A staunch consumer advocate tracking industry trends and regulation. Before joining TTAC, Matt spent a decade working for marketing and research firms based in NYC. Clients included several of the world’s largest automakers, global tire brands, and aftermarket part suppliers. Dissatisfied with the corporate world and resentful of having to wear suits everyday, he pivoted to writing about cars. Since then, that man has become an ardent supporter of the right-to-repair movement, been interviewed on the auto industry by national radio broadcasts, driven more rental cars than anyone ever should, participated in amateur rallying events, and received the requisite minimum training as sanctioned by the SCCA. Handy with a wrench, Matt grew up surrounded by Detroit auto workers and managed to get a pizza delivery job before he was legally eligible. He later found himself driving box trucks through Manhattan, guaranteeing future sympathy for actual truckers. He continues to conduct research pertaining to the automotive sector as an independent contractor and has since moved back to his native Michigan, closer to where the cars are born. A contrarian, Matt claims to prefer understeer — stating that front and all-wheel drive vehicles cater best to his driving style.

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  • Volvo Volvo on May 24, 2019

    The technical obsolescence you talk about is not a flaw but a feature.

  • Buickman Buickman on May 25, 2019

    effective marketing will separate winners from losers

    • See 2 previous
    • Mcs Mcs on May 26, 2019

      @SuperCarEnthusiast From Chevy Blazer Ad: "It looks like a piece of candy" "This is my sexy mom car" "I would feel like a cooler dad" "I don't know who they got to design this but give them a cookie and a star" Makes you want to run out and buy one. To be honest, I think the ad insults peoples intelligence. Do they think people are so stupid that they'll run out and buy one after seeing that ad? Does the thing really look like it would make you sexier or cooler?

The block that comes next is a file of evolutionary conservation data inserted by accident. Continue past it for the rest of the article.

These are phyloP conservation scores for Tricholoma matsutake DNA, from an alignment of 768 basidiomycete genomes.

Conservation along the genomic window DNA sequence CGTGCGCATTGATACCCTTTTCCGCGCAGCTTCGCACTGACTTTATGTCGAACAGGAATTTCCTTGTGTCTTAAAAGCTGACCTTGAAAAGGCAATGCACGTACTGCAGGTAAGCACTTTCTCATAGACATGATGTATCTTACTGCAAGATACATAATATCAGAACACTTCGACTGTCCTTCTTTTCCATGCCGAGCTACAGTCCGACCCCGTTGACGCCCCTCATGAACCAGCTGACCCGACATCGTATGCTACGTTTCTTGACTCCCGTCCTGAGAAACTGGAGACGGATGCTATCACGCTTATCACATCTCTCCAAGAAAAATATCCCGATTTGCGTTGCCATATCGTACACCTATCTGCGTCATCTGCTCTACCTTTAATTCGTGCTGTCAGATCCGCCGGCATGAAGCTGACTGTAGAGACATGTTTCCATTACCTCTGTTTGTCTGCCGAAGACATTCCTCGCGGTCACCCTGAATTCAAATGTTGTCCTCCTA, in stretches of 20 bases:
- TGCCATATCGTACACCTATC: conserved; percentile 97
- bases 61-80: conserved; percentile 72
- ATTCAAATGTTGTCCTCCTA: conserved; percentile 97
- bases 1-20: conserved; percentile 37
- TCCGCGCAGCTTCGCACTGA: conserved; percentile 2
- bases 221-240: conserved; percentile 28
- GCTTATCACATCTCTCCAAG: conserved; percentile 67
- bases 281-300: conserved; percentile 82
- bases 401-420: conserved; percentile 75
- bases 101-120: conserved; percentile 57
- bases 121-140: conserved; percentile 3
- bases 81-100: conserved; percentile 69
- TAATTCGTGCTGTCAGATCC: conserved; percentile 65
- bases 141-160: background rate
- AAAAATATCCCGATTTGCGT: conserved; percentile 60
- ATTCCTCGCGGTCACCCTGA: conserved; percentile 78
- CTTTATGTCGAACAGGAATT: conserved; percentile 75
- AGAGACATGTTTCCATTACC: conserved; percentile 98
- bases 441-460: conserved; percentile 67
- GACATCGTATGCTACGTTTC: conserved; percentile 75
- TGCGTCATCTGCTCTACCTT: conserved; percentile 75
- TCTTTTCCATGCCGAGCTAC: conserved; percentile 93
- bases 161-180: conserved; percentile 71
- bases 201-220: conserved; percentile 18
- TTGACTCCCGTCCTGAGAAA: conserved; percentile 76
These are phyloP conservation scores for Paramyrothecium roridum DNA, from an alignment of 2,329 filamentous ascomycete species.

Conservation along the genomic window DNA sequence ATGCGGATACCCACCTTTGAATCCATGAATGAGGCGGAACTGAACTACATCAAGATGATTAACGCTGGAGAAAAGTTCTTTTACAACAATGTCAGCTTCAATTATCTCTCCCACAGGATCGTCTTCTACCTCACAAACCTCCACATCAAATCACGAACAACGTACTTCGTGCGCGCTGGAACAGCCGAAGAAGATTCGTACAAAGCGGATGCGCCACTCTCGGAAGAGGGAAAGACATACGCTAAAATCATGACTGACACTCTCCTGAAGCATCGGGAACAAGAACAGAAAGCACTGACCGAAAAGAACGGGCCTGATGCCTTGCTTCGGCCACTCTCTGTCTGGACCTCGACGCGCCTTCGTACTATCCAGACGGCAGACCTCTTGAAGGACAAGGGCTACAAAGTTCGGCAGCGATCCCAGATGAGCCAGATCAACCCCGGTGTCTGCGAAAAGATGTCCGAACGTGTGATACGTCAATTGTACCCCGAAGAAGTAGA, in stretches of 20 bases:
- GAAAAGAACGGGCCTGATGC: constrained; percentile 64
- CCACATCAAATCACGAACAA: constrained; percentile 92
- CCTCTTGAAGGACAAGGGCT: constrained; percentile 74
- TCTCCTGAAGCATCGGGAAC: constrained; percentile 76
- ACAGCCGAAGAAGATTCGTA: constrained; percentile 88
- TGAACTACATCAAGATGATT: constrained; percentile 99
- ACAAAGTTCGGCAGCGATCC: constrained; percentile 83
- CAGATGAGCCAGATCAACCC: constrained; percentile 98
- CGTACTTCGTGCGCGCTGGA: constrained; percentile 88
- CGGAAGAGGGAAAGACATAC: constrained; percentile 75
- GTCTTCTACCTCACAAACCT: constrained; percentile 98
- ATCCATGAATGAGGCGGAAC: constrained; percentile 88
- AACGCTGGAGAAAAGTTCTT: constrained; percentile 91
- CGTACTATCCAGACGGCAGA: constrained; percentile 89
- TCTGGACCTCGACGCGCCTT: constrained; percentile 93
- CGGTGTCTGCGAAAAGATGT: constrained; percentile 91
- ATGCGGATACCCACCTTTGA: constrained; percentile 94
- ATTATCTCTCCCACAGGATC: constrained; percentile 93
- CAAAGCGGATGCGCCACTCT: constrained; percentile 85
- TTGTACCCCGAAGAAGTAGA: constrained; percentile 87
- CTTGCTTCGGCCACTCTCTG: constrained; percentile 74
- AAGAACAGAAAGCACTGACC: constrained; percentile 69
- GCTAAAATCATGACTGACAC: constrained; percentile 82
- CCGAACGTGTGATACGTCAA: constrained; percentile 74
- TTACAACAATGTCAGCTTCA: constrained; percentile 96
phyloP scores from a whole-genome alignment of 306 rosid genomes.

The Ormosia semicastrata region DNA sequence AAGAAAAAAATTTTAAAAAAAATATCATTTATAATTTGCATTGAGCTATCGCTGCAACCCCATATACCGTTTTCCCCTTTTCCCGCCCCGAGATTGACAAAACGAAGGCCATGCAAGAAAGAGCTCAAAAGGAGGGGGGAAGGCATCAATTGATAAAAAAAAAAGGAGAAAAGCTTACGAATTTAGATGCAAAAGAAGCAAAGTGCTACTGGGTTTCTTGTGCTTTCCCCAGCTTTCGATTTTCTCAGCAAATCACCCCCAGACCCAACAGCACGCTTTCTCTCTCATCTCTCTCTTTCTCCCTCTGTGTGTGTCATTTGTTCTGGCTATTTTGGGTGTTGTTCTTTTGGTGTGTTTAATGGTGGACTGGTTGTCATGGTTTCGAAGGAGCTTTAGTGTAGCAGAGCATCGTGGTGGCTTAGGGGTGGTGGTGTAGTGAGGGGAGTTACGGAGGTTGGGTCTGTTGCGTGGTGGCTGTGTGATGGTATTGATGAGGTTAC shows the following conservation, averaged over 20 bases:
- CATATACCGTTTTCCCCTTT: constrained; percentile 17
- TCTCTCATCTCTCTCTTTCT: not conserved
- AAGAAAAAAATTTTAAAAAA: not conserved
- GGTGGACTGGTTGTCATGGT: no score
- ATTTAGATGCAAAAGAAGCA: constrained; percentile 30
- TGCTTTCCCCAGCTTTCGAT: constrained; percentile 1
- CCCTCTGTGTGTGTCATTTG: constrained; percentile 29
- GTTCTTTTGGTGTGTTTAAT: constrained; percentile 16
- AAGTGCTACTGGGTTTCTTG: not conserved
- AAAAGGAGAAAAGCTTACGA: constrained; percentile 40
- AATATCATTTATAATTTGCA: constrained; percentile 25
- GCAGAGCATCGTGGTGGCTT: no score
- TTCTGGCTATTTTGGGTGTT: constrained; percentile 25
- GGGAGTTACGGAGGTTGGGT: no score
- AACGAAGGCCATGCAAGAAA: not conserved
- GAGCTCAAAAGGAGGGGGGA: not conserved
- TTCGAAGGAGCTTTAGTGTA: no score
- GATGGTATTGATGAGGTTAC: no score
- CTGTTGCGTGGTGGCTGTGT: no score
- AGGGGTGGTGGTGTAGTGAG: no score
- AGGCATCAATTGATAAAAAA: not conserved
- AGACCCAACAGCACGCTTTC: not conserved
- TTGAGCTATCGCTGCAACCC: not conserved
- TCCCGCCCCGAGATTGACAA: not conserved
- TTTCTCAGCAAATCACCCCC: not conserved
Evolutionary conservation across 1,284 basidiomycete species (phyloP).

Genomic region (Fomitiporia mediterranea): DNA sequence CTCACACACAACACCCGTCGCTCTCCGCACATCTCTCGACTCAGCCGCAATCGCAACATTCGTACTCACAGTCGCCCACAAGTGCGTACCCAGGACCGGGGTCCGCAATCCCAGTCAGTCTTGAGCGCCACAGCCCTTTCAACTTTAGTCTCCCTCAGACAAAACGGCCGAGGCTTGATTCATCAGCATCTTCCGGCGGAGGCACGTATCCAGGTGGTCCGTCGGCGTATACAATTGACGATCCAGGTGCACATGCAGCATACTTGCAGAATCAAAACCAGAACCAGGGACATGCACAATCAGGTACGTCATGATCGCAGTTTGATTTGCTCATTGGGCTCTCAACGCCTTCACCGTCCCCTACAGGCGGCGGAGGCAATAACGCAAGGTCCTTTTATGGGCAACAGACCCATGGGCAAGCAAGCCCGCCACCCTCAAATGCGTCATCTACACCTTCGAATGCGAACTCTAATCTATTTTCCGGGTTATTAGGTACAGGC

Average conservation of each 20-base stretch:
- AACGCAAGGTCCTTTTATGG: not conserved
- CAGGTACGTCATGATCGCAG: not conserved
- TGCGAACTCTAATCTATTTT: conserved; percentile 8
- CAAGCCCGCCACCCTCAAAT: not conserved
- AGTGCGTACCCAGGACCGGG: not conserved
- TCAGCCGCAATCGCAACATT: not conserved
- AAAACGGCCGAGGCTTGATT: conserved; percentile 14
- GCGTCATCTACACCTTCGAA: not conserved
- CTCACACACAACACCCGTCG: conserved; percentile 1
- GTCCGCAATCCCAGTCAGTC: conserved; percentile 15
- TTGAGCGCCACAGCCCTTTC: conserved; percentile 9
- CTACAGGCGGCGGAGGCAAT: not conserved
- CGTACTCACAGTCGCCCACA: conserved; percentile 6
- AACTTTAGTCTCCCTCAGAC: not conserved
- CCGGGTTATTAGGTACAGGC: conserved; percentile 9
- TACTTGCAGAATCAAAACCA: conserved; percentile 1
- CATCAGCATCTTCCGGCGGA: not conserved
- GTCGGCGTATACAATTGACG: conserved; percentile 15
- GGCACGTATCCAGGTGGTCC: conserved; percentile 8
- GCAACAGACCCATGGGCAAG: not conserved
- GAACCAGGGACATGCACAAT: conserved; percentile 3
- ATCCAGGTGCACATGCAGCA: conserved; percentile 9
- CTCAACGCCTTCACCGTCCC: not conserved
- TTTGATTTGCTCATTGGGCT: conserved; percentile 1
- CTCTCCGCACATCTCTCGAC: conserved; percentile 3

• V8fairy Absolutely no, for the same reasons I would not have bought a German car in the late 1930's, and I am glad to see a number of other posters here share my moral scruples. Like EBFlex I try to avoid Chinese made goods as much as possible. The quality may also be iffy, but that is not my primary concern
  • Tsarcasm No, Japan only. Life costs by Rank:#1 - House (150k+)#2 - Education (30k+)#3 - Automobile (30k+) why waste hard earned money in inferior crap => Korean, Chinese, and American cars are trash. a toyota or honda will last twice as long.
  • Tassos In the 90s we hired a former PhD student and friend of mine, who 'worked' at GM "Research" labs, to come work for us as a 'temp' lecturer and get paid extra. He had no objection from GM, came during the day (around 2 PM), two hours drive round trip, plus the 1.5 hour lecture, twice weekly. (basically he goofed off two entire afternoons out of the five) He told me they gave him a different model new car every month, everything (even gas) paid. Instead of him paying parking, I told him to give me the cars and I drove them for those 90 mins, did my shopping etc. Almost ALL sucked, except the Eldo coupe with the Northstar. That was a nice engine with plenty of power (by 90s standards). One time they gave him the accursed Caddy Catera, which was as fun driving as having sex with a fish, AND to make it worse, the driver's door handle broke and my friend told me GM had to pay an arm and a leg to fix it, needed to replace almost the whole damned door!
  • 3-On-The-Tree I only buy Toyota cars. But if the Chinese cars are cheap people will buy them. They don’t care about the above issues that were stated in this forum.
  • Tassos Ford models are like dumb Hollywood movies. The original is far better than their god damned sequels. This was true of the Mustang vs the II, AND the Capri vs its second gen, and their BEV PORKER atrocities many decades later